It was a warm Saturday evening in late February 1983. Culture Club’s Do You Really Want to Hurt Me had just slipped from number one in the Australian charts – a song that sung ‘give me time to realise my crime, let me love and steal’ was entirely appropriate for the events unfolding on Oxford Street in Darlinghurst, Sydney. As many as 15,000 people were taking part in the Gay Mardi Gras parade including Mark, a local young gay man. They were defying the illegality of being gay by claiming the bohemian neighbourhood of Darlinghurst as their own despite those who sought to oppress them. This was in the spirit of the 1978 event which was a protest to commemorate the Stonewall Riots which ended in the arrest of 53 out of about 2,000 revellers. The participants celebrated with gay abandon riding upon floats that sparkled and glittered, floats that showed the many facets to being gay, lesbian and of any non-conforming gender or sexuality. There was no fencing, the parade was free for all to participate in. The alleyways of the city were free for all to use and celebrate in. The atmosphere was one of celebration, of defiance, creativity and safety. The freedom to express yourself however and wherever you wanted to.
Move forward to 2015 – it was a cold Saturday evening on the 7th of March. Ellie Goulding’s Love Me Like You Do, from the sexually progressive movie Fifty Shades of Grey, was the number one hit on the Australian charts. Over 80,000 people from all over Australia and the world converged in Sydney for the 37th Sydney Gay and Lesbian Mardi Gras and what is now the Australian GLBTIQ event of the year. Another 10,000 people took part in the parade. The numbers may be similar, but things have changed. In the 1980’s Mardi Gras was only just finding its feet and establishing itself as an event. It was extremely popular among the locals, particularly those living in Surry Hills, Darlinghurst, Kings Cross and Potts Point. At the time this part of Sydney was home to the fringes of society – the gay, the artistic, the bohemian, the socially progressive. You can see how an event such as Mardi Gras could have only come out of such a mix of people who struggled to feel safe and free to express themselves even if their neighbourhood was mostly filled with alike people. Now Mark and the rest of his neighbourhood are joined by thousands of people from all around Australia and the world. Mardi Gras had created a safe place for individual expression so each year it has attracted more and more people who dreamt of the same. It is gay Christmas and Easter all in one.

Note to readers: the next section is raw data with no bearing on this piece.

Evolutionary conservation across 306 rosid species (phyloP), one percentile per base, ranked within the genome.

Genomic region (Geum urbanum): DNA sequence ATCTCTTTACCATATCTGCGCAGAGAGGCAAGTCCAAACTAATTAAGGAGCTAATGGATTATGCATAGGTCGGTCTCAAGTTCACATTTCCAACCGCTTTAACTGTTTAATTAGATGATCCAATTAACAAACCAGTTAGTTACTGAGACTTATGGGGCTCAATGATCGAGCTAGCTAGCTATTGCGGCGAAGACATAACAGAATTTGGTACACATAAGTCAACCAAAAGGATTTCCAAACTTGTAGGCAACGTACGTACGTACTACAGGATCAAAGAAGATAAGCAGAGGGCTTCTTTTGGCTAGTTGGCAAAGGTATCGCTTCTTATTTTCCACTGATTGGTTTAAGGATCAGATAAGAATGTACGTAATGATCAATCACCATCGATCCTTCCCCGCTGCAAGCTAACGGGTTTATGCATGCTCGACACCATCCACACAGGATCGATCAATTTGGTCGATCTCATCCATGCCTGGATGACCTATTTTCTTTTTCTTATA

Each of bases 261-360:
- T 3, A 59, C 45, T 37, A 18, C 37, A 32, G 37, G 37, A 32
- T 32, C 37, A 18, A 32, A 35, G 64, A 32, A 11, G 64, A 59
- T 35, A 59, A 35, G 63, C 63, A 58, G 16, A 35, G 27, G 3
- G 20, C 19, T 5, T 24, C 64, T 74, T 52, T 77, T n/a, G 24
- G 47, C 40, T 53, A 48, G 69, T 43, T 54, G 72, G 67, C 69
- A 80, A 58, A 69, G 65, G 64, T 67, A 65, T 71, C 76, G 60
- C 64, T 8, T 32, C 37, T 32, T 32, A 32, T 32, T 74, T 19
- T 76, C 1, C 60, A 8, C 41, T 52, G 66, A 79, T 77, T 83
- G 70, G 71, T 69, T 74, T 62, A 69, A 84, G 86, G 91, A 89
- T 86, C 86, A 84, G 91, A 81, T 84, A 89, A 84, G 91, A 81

By 1994 the event had as many as 600,000 people in attendance but it was the late 1990’s when Mardi Gras really hit its prime. Mark recalls people from all walks of life and all different sexualities and genders were coming to Sydney dreaming of and participating in this vibrant, creative celebration where everyone could be themselves and for the chance to meet like-minded people. It was an event that managed to bring together disparate sexual and gender identities who would normally stick to their own social groups. Unfortunately the more popular the event became the more regulation was needed to keep the event safe, and the more regulations needed, the event became costlier for both organisers and participants. Each year was more expensive than the last to take part. Corporate sponsorship became more important and with sponsorship comes competition – so the floats and parties become more and more glitzier. Due to these higher costs, and perhaps some mismanagement the Mardi Gras organisation collapsed in 2001 and a new one formed in its place. For Mark these changes brought a hope that the new Mardi Gras would return to its simpler grassroots approach in the early 1980’s but the event was now too popular for that to be possible.
Mardi Gras may be the gay Christmas, but just like Christmas what it means has changed over time as more and more people celebrate it. Many, like Mark, wish Mardi Gras was as it was in the 1980’s when it began, whereas others of today’s Generation Y would probably not be sure how to handle the freedom of the 1980’s Mardi Gras. We, Generation Y, are used to regulation. We are used to doing things within set confines made for us. Imagine the over 10,000 people that participated in the 2015 Mardi Gras parade but with no, or very little, police present. Imagine no fencing, no boundaries, no limits. Mardi Gras has had to evolve to suit the fact that it has grown from a local event to an international event. It has had to create a sense of safety through the presence of police, using fencing and other such measures. We don’t like being told what to do, or how to celebrate, but it is the sacrifice Mardi Gras has had to make. Popularity has changed what Mardi Gras is, but it hasn’t changed the reasons why it is the gay Christmas – we still have a desire to celebrate without the constraints a conservative society, we still love to come together and meet others like us and we all love the freedom Mardi Gras grants us – to express ourselves however damn way we want to. That’s Mardi Gras.